The most recent ARCast hosted by Ron Jacobs is part 1 on the Office 2007 System. This show is a great overview of the range of new features available in this product release. Some of the main points I took from this session were:
- Results Gap - another term for the difference between the expected ROI of a product/technology and the actual adoption it receives. In light of the Office 2007 System, where application developers can really leaverage the functionality within the Office suite, this gap can be significantly reduced by building an interface into an existing product. This is of course one of the reasons Intilecta has chosen Outlook as one of its primary user interfaces.
- PDF Support - Pulled, but not forgotten. What I hadn't realised with regards to PDF support being pulled from the Office 2007 release is that it will be available as a download from the Microsoft website. Very cool for businesses wishing to use the new functionality of Office 2007 to generate documents for general distribution. Update: Found it Here
- Business Data Catalog - "Business Data Catalog, a new feature introduced in Microsoft Office SharePoint Server 2007, provides an easy way to integrate business data from back-end server applications, such as SAP or Siebel, within Office SharePoint Server 2007 without writing any code." [MSDN website] This feature sounds way cool and looks like a great technology for bring together disparate data stores for integration into front end (web and rich client) applications. Of course, now all we need is a way to access this data when we're not connected to the corporate network.
Over the last couple of days I have been trying to improve the application I have been working on at Intilecta. The application dynamically loads assemblies to provide specific functionality. At the moment this is done from the file system, but we want to change the deployment model so that the assemblies can be loaded from a byte array or even a stream of some description. This can easily be achieved using the Assembly.Load method. However, we started to run into issues when the assemblies we were loading had dependencies.
I spent a few minutes trying to understand what was going on and tracked it down to an issue relating to the way that assemblies are resolved. An article on GotDotNet really summarised this quite nicely and definitely worth a read if you are doing any dynamic assembly loading. I would imagine that there are some differences with v2 of the .NET Framework but would guess that the majority of this article still holds.
Yesterday I sat the beta exam 071-540 Windows Mobile Application Development. I provided feedback on a number of questions but I think that the whole exam process is fundamentally flawed. Most of the questions were of the format "select one of the following code snippets that addresses this scenario...". Some of these were quite well put together, for example performance around creating webservice instances. A lot of the questons were almost "which spelling is correct". Hello, most developers dont worry about the spelling any more as we have intellisence. In the worst case where intellisense isn't available we have well documented help system. Questions that test developers recall of a specific API or method overload are just a waste. They achieve nothing as the only people who will get them are geeks who have nothing better to do than study for an exam.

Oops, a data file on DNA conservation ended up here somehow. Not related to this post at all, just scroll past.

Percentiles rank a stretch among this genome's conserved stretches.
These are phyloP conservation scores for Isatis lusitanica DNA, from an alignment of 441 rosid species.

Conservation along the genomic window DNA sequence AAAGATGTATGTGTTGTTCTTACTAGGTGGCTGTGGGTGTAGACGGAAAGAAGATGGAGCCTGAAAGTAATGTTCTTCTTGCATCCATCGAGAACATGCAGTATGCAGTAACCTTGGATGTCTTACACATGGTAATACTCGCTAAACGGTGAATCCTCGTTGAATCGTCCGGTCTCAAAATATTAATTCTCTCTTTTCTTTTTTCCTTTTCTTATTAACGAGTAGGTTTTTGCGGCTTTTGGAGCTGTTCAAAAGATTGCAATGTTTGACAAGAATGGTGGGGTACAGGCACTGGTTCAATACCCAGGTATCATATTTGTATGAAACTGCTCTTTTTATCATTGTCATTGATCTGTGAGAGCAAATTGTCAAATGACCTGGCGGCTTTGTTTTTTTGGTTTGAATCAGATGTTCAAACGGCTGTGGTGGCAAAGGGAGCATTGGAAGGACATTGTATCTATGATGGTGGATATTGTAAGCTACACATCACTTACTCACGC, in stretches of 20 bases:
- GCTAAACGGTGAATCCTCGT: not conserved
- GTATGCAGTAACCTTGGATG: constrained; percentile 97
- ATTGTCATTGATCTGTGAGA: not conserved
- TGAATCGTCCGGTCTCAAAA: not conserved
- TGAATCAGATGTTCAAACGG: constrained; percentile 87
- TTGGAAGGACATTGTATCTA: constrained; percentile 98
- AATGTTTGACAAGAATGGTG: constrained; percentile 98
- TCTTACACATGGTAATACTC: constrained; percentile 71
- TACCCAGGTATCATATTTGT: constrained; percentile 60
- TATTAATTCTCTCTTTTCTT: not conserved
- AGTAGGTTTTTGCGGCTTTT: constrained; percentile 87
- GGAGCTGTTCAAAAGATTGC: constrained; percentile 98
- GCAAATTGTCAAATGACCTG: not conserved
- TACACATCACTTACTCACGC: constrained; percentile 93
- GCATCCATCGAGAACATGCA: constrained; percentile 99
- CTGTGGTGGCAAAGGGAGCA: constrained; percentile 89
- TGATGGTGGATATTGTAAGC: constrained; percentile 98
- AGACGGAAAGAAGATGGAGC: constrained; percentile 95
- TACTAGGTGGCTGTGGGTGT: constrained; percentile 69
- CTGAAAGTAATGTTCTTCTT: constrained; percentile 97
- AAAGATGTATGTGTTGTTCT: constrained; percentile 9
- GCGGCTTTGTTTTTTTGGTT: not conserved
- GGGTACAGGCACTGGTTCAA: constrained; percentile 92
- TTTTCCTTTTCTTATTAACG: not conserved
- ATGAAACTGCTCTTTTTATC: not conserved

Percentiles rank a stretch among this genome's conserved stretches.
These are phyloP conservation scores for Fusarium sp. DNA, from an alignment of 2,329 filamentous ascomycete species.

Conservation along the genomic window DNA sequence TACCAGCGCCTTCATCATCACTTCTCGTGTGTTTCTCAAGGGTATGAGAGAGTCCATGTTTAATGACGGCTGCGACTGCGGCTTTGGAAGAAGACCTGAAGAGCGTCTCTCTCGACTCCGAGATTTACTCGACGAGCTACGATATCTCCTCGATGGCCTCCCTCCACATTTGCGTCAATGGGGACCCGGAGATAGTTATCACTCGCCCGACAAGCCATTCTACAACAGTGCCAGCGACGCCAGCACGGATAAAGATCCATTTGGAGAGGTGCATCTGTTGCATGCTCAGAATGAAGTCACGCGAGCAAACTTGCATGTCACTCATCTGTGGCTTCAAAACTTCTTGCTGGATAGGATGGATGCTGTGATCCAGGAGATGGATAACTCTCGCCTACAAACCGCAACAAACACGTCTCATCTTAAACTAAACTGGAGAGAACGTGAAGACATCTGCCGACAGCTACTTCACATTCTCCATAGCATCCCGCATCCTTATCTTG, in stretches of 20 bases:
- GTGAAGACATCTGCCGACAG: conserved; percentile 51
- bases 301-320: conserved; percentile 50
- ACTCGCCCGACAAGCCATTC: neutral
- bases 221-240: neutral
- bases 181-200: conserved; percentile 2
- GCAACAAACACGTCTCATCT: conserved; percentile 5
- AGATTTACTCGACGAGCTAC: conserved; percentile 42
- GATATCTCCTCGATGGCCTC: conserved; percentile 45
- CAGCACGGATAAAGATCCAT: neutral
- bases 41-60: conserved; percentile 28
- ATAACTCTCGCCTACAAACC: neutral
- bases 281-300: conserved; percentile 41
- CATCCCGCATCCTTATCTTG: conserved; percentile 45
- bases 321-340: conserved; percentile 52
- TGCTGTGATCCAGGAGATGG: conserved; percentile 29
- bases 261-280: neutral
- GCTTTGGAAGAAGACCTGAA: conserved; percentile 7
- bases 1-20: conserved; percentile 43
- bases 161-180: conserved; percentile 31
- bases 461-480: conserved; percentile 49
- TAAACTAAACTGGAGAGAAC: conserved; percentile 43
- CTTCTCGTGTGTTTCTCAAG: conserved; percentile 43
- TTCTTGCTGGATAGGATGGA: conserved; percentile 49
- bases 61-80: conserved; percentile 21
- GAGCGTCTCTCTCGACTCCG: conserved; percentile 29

At TechEd Australia I was chatting with Rob Farley who is a big advocate for exams and certification. He is encouraging as many people as possible to take the beta exams (which are typically free) without studying. This is an interesting test as exams should distinguish the good from the bad, those that can from those that can, but most importantly those who understand from those that don't. For example, someone who has been building mobile apps for 3 years, understand the limitations and unique design criteria, should be able to pass the mobile exam without studying. However the exam still needs to filter out those people who have just RTFM and expect to be able to pass the exam. This is an interesting dilema that needs to be addressed as certification as it stands is far from a good indicator of ability!
For some reason this morning I decide that I would Google my name - hey hasn't everyone done this at some stage. Well the good news is that my name doesn't appear to be the alias of a porn star. It did however point me to a url where I managed to locate the paper I wrote for my honours thesis at Uni, entitled "A Generalised Spreadsheet Verification Methodology". It's well worth a read (although it uses dated technology) as it has some scary statistics regarding the usage of spreadsheet in organisations.